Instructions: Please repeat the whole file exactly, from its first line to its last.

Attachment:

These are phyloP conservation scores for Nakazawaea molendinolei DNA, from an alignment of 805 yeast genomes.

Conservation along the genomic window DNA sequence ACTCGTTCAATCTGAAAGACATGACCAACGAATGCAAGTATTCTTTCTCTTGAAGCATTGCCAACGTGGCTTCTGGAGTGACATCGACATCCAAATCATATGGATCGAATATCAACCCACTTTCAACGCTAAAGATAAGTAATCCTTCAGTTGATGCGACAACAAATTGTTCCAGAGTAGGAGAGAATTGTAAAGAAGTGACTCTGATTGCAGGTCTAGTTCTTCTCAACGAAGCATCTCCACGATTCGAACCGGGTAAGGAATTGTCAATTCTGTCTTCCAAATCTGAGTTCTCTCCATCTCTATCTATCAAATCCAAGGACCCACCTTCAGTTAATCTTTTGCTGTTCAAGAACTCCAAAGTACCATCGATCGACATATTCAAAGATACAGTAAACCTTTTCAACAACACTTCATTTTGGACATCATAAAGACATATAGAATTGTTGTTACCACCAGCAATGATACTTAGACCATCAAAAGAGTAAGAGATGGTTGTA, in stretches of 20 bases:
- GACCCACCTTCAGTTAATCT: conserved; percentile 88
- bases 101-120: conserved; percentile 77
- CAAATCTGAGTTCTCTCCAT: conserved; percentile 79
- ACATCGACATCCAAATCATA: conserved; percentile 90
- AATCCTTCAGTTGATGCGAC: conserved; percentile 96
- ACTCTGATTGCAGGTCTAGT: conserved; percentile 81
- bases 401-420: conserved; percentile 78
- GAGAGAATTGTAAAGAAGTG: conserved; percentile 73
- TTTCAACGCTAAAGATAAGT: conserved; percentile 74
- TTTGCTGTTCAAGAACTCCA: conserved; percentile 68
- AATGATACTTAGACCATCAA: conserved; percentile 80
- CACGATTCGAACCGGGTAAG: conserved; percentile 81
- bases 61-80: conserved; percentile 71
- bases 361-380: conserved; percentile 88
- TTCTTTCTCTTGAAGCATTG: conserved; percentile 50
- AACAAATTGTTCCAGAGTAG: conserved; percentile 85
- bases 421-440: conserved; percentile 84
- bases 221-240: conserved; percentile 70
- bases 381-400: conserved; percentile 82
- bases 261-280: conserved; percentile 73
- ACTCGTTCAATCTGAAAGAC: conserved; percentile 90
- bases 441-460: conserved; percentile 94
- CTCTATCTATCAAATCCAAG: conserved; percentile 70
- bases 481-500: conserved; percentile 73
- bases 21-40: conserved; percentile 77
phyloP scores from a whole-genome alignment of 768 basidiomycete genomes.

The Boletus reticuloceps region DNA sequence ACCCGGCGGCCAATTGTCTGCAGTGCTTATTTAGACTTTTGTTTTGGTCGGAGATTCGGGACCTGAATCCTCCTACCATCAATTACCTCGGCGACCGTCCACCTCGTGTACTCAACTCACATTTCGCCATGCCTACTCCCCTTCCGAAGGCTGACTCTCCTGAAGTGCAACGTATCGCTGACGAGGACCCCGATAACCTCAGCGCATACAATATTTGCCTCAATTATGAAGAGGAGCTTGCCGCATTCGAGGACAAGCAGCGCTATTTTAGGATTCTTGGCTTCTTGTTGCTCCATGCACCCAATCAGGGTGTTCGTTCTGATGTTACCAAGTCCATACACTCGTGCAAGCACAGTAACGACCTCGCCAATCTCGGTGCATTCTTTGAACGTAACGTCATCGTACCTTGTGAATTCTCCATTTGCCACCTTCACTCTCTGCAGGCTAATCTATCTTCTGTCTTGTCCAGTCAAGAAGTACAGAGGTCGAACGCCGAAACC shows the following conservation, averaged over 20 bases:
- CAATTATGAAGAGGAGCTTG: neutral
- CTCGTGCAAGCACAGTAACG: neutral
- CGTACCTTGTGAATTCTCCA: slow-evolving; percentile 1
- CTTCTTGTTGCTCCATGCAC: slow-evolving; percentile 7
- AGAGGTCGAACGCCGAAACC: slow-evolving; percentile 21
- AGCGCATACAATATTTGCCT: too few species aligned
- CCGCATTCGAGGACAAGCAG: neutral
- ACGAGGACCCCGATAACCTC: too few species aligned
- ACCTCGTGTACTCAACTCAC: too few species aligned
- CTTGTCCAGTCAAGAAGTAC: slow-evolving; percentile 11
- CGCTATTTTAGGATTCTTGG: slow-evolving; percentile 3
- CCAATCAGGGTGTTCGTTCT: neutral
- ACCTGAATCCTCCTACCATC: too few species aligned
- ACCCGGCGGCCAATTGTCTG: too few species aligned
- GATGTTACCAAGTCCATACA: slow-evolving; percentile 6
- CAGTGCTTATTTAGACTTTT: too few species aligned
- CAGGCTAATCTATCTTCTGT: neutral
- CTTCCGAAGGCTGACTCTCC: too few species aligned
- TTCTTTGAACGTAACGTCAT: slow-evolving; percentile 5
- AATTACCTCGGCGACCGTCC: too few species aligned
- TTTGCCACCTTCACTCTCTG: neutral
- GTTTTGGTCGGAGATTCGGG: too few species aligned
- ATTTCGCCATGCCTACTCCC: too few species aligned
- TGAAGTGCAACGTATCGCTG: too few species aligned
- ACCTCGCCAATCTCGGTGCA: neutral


These are phyloP conservation scores for Nakazawaea molendinolei DNA, from an alignment of 805 yeast genomes.

Conservation along the genomic window DNA sequence ACTCGTTCAATCTGAAAGACATGACCAACGAATGCAAGTATTCTTTCTCTTGAAGCATTGCCAACGTGGCTTCTGGAGTGACATCGACATCCAAATCATATGGATCGAATATCAACCCACTTTCAACGCTAAAGATAAGTAATCCTTCAGTTGATGCGACAACAAATTGTTCCAGAGTAGGAGAGAATTGTAAAGAAGTGACTCTGATTGCAGGTCTAGTTCTTCTCAACGAAGCATCTCCACGATTCGAACCGGGTAAGGAATTGTCAATTCTGTCTTCCAAATCTGAGTTCTCTCCATCTCTATCTATCAAATCCAAGGACCCACCTTCAGTTAATCTTTTGCTGTTCAAGAACTCCAAAGTACCATCGATCGACATATTCAAAGATACAGTAAACCTTTTCAACAACACTTCATTTTGGACATCATAAAGACATATAGAATTGTTGTTACCACCAGCAATGATACTTAGACCATCAAAAGAGTAAGAGATGGTTGTA, in stretches of 20 bases:
- GACCCACCTTCAGTTAATCT: conserved; percentile 88
- bases 101-120: conserved; percentile 77
- CAAATCTGAGTTCTCTCCAT: conserved; percentile 79
- ACATCGACATCCAAATCATA: conserved; percentile 90
- AATCCTTCAGTTGATGCGAC: conserved; percentile 96
- ACTCTGATTGCAGGTCTAGT: conserved; percentile 81
- bases 401-420: conserved; percentile 78
- GAGAGAATTGTAAAGAAGTG: conserved; percentile 73
- TTTCAACGCTAAAGATAAGT: conserved; percentile 74
- TTTGCTGTTCAAGAACTCCA: conserved; percentile 68
- AATGATACTTAGACCATCAA: conserved; percentile 80
- CACGATTCGAACCGGGTAAG: conserved; percentile 81
- bases 61-80: conserved; percentile 71
- bases 361-380: conserved; percentile 88
- TTCTTTCTCTTGAAGCATTG: conserved; percentile 50
- AACAAATTGTTCCAGAGTAG: conserved; percentile 85
- bases 421-440: conserved; percentile 84
- bases 221-240: conserved; percentile 70
- bases 381-400: conserved; percentile 82
- bases 261-280: conserved; percentile 73
- ACTCGTTCAATCTGAAAGAC: conserved; percentile 90
- bases 441-460: conserved; percentile 94
- CTCTATCTATCAAATCCAAG: conserved; percentile 70
- bases 481-500: conserved; percentile 73
- bases 21-40: conserved; percentile 77
phyloP scores from a whole-genome alignment of 768 basidiomycete genomes.

The Boletus reticuloceps region DNA sequence ACCCGGCGGCCAATTGTCTGCAGTGCTTATTTAGACTTTTGTTTTGGTCGGAGATTCGGGACCTGAATCCTCCTACCATCAATTACCTCGGCGACCGTCCACCTCGTGTACTCAACTCACATTTCGCCATGCCTACTCCCCTTCCGAAGGCTGACTCTCCTGAAGTGCAACGTATCGCTGACGAGGACCCCGATAACCTCAGCGCATACAATATTTGCCTCAATTATGAAGAGGAGCTTGCCGCATTCGAGGACAAGCAGCGCTATTTTAGGATTCTTGGCTTCTTGTTGCTCCATGCACCCAATCAGGGTGTTCGTTCTGATGTTACCAAGTCCATACACTCGTGCAAGCACAGTAACGACCTCGCCAATCTCGGTGCATTCTTTGAACGTAACGTCATCGTACCTTGTGAATTCTCCATTTGCCACCTTCACTCTCTGCAGGCTAATCTATCTTCTGTCTTGTCCAGTCAAGAAGTACAGAGGTCGAACGCCGAAACC shows the following conservation, averaged over 20 bases:
- CAATTATGAAGAGGAGCTTG: neutral
- CTCGTGCAAGCACAGTAACG: neutral
- CGTACCTTGTGAATTCTCCA: slow-evolving; percentile 1
- CTTCTTGTTGCTCCATGCAC: slow-evolving; percentile 7
- AGAGGTCGAACGCCGAAACC: slow-evolving; percentile 21
- AGCGCATACAATATTTGCCT: too few species aligned
- CCGCATTCGAGGACAAGCAG: neutral
- ACGAGGACCCCGATAACCTC: too few species aligned
- ACCTCGTGTACTCAACTCAC: too few species aligned
- CTTGTCCAGTCAAGAAGTAC: slow-evolving; percentile 11
- CGCTATTTTAGGATTCTTGG: slow-evolving; percentile 3
- CCAATCAGGGTGTTCGTTCT: neutral
- ACCTGAATCCTCCTACCATC: too few species aligned
- ACCCGGCGGCCAATTGTCTG: too few species aligned
- GATGTTACCAAGTCCATACA: slow-evolving; percentile 6
- CAGTGCTTATTTAGACTTTT: too few species aligned
- CAGGCTAATCTATCTTCTGT: neutral
- CTTCCGAAGGCTGACTCTCC: too few species aligned
- TTCTTTGAACGTAACGTCAT: slow-evolving; percentile 5
- AATTACCTCGGCGACCGTCC: too few species aligned
- TTTGCCACCTTCACTCTCTG: neutral
- GTTTTGGTCGGAGATTCGGG: too few species aligned
- ATTTCGCCATGCCTACTCCC: too few species aligned
- TGAAGTGCAACGTATCGCTG: too few species aligned
- ACCTCGCCAATCTCGGTGCA: neutral